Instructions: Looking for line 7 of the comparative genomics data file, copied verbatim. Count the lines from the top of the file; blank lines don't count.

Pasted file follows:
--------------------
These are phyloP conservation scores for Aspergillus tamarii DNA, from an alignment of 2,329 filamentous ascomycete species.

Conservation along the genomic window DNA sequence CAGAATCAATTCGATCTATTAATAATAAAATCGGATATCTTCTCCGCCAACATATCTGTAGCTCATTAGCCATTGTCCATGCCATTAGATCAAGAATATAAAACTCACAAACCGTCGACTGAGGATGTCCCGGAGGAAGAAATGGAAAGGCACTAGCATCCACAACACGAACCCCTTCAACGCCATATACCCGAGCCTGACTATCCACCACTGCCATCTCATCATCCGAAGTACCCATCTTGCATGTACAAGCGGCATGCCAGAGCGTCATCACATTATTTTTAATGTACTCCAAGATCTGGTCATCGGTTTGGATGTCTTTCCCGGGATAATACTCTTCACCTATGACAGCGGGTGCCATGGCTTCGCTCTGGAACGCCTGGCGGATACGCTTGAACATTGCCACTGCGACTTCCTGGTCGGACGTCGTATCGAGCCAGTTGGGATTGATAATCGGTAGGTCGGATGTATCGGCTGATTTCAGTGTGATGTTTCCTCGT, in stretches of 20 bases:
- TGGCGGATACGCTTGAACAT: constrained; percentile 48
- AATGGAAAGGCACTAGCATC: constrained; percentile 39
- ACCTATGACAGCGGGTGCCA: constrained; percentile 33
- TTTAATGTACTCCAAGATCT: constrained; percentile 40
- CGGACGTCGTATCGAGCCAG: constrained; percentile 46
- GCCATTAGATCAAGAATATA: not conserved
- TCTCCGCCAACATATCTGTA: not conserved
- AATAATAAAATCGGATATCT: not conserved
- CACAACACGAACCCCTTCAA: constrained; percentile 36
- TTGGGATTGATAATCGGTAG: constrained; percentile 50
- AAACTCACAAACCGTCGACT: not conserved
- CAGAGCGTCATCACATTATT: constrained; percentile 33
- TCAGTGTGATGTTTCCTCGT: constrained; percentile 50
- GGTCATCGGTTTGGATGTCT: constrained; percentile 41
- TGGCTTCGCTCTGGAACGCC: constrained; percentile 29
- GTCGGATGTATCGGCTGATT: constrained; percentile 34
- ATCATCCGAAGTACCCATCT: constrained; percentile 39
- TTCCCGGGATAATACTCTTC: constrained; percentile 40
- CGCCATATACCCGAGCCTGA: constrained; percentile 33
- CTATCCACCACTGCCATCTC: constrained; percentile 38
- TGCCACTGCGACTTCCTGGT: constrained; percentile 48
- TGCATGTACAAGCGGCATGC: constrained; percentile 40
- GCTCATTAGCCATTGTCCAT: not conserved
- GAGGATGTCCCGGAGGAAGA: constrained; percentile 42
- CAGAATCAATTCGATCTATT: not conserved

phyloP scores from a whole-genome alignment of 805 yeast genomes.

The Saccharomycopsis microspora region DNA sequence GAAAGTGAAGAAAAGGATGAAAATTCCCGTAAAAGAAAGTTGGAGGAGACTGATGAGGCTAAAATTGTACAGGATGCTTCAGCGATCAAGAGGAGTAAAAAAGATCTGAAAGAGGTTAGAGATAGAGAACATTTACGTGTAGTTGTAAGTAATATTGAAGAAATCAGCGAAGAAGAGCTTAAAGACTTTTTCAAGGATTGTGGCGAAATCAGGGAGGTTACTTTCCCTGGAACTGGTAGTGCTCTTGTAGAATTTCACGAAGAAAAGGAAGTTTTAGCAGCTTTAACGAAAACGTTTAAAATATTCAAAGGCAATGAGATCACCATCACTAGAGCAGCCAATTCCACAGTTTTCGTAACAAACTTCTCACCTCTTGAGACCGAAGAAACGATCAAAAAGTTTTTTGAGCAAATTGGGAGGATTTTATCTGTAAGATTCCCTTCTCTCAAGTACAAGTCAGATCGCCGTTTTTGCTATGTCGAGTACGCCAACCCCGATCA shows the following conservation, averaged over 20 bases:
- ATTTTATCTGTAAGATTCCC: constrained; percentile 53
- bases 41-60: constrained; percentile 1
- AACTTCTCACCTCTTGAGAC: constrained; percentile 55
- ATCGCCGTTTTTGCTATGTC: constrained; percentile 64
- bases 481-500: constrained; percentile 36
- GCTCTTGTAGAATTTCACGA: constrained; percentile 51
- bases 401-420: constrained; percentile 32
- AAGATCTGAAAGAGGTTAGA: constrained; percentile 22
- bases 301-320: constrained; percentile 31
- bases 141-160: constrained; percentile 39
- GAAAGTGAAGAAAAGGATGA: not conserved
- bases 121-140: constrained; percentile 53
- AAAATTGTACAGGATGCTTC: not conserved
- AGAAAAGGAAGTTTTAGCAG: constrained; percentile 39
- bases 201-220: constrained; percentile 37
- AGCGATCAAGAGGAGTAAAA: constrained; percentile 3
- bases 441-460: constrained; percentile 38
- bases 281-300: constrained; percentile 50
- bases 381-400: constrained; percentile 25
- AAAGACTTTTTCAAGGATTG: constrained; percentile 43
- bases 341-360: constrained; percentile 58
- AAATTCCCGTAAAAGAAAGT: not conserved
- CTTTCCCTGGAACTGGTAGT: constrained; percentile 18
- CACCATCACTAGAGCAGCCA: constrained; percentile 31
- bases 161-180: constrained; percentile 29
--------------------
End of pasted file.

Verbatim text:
- CGGACGTCGTATCGAGCCAG: constrained; percentile 46